A PKI user or a PKI-enabled application's user typically initiates key recovery, which requires the intervention of at least one KRA (depending on the number of KRAs specified in the CA's properties). Windows 2003 PKI supports role separation—letting you separate the roles of CA administrator, certificate manager, and KRA—so key recovery might also require the intervention of a certificate manager to retrieve the recovery data from the CA database. The following examples assume no role separation and use only one KRA certificate. You can use the command line or a GUI to recover an archived private key.

A full Windows 2003 private key recovery sequence from the command line consists of the following steps:

  1. The KRA identifies the user requesting a private key recovery.
  2. The KRA records the user certificate's user principal name (UPN), common name (CN), account name (domain\username), Secure Hash Algorithm-1 (SHA-1) thumbprint, or serial number with the goal of finding a unique identifier by which to identify the key. If a particular user has more than one archived key, the safest method is first to retrieve a list of all archived keys. The KRA can use the following command:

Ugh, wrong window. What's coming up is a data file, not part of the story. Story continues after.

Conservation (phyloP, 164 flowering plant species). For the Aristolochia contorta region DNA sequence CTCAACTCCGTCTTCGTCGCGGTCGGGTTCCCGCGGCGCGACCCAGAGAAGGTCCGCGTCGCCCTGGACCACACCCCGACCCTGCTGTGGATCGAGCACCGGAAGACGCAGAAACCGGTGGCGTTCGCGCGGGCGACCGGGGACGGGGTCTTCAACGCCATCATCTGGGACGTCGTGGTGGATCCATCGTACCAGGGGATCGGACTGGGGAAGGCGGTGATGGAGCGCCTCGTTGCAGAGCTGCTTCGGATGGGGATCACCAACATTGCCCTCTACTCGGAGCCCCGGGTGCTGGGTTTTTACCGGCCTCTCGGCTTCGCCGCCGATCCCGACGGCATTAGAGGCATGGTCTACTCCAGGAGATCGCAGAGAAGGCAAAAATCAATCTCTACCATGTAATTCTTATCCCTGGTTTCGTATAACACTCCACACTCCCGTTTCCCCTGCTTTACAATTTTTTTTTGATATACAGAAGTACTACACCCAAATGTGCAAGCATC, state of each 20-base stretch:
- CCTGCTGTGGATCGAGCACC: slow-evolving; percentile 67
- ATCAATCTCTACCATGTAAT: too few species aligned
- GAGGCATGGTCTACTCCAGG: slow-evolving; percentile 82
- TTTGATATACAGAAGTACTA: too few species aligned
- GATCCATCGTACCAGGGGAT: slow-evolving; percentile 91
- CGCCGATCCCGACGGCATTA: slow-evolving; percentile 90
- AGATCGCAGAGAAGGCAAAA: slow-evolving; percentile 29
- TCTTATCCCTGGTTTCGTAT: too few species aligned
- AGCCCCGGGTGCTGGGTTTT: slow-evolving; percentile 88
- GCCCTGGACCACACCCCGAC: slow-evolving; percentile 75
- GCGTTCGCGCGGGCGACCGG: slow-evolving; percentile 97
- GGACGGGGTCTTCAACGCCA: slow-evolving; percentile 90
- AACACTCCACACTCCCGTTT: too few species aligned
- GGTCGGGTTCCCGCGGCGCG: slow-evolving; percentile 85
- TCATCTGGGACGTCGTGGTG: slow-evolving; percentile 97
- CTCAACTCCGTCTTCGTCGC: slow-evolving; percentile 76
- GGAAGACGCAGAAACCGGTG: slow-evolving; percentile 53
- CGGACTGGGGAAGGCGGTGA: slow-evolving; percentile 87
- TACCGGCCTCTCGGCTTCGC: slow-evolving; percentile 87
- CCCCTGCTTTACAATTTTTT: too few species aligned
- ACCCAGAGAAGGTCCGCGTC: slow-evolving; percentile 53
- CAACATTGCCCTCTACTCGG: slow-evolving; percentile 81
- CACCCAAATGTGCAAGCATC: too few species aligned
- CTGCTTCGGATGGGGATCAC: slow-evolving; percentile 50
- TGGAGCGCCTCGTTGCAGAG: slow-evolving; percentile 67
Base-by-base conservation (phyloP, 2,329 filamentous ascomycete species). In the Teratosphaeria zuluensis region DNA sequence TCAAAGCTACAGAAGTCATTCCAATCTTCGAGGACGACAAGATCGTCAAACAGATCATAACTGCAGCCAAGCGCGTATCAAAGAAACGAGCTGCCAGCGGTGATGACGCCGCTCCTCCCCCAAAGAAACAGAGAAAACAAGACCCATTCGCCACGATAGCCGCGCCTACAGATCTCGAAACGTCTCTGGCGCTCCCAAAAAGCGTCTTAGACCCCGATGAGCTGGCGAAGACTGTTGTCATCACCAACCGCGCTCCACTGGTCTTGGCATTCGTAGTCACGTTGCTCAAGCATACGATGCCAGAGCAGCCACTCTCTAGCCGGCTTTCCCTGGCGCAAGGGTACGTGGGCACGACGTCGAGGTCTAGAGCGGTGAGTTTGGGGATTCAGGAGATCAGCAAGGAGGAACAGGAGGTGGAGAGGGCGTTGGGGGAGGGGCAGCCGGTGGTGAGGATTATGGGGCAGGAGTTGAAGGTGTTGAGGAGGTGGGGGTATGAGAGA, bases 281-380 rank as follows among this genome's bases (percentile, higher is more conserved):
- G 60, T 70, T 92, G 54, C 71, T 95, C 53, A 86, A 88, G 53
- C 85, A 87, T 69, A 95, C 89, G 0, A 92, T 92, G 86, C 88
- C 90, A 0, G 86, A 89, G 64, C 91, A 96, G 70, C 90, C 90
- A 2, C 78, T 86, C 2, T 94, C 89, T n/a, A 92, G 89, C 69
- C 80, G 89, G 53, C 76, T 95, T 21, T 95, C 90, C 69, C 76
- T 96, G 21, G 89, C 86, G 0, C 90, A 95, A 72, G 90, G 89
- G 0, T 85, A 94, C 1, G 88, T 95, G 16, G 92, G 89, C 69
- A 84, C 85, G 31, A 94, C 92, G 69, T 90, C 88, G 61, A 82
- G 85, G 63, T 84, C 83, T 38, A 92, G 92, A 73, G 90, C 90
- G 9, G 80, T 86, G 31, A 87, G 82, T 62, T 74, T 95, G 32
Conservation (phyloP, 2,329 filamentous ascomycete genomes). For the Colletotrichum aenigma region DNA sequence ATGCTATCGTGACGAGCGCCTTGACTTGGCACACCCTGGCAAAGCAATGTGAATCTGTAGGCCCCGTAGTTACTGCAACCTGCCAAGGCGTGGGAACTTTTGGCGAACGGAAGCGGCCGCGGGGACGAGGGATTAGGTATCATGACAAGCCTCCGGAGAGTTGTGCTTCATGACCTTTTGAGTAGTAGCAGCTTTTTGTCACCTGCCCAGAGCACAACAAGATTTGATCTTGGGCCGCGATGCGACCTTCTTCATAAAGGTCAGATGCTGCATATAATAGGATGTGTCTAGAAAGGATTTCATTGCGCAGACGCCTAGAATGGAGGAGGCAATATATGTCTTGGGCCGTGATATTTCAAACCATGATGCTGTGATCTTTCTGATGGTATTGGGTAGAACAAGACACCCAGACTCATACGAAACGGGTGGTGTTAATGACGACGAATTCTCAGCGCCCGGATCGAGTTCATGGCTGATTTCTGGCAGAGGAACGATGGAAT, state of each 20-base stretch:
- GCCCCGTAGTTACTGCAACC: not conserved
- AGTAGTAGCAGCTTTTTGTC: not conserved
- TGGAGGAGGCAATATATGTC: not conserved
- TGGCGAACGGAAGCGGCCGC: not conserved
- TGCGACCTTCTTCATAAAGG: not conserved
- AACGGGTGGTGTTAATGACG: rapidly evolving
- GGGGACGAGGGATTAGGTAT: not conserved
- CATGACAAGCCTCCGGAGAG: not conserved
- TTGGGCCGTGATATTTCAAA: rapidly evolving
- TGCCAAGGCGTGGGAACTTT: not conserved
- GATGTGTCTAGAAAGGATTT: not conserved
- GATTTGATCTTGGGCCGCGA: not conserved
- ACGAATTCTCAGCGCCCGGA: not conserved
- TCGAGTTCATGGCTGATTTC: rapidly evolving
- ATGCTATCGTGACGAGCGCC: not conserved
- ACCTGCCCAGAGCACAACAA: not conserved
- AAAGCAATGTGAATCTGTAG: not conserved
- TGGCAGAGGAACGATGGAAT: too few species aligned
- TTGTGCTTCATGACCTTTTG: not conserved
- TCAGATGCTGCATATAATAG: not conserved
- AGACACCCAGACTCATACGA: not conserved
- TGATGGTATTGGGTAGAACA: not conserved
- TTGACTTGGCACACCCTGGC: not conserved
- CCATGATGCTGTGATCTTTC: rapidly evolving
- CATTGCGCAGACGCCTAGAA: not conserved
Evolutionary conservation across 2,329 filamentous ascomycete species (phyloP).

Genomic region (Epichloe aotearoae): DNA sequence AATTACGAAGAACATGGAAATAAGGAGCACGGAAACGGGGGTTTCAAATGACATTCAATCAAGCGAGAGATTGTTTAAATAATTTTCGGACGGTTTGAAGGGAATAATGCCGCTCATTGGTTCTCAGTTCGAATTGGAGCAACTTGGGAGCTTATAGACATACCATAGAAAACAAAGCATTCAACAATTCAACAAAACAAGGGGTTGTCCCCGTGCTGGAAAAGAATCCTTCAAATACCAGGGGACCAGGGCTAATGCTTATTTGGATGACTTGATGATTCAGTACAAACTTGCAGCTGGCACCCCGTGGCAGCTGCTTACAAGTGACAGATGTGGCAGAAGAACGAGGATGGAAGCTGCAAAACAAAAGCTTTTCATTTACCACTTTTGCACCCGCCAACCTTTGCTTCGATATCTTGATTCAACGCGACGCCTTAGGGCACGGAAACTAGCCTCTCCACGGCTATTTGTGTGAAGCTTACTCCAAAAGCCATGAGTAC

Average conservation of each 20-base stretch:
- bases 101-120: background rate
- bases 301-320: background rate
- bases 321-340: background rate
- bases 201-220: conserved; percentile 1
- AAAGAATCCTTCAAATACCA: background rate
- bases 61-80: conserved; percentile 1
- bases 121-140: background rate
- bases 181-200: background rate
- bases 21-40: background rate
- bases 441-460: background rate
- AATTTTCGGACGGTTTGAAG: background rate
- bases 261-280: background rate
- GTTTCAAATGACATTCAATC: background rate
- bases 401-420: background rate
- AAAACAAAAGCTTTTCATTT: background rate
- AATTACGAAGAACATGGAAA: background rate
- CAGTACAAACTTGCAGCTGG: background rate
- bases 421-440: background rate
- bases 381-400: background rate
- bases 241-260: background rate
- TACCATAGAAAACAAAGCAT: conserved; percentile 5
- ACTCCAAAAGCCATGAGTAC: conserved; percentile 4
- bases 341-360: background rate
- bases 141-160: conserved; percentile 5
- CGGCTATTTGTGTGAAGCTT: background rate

certutil -getkey <user CN, account name, or UPN> to retrieve a list of all archived keys for the user. This command returns the serial number of each archived key; the KRA can then identify the key to recover and use the corresponding serial number as a unique identifier.

  3. To export the recovery data from the CA database, the KRA opens a command prompt and types certutil -getkey <unique identifier> <output file>
  4. Next, to transform the output file to a Public-Key Cryptography Standards (PKCS) #12 file that contains the recovered private key and is secured by using the password test, the KRA types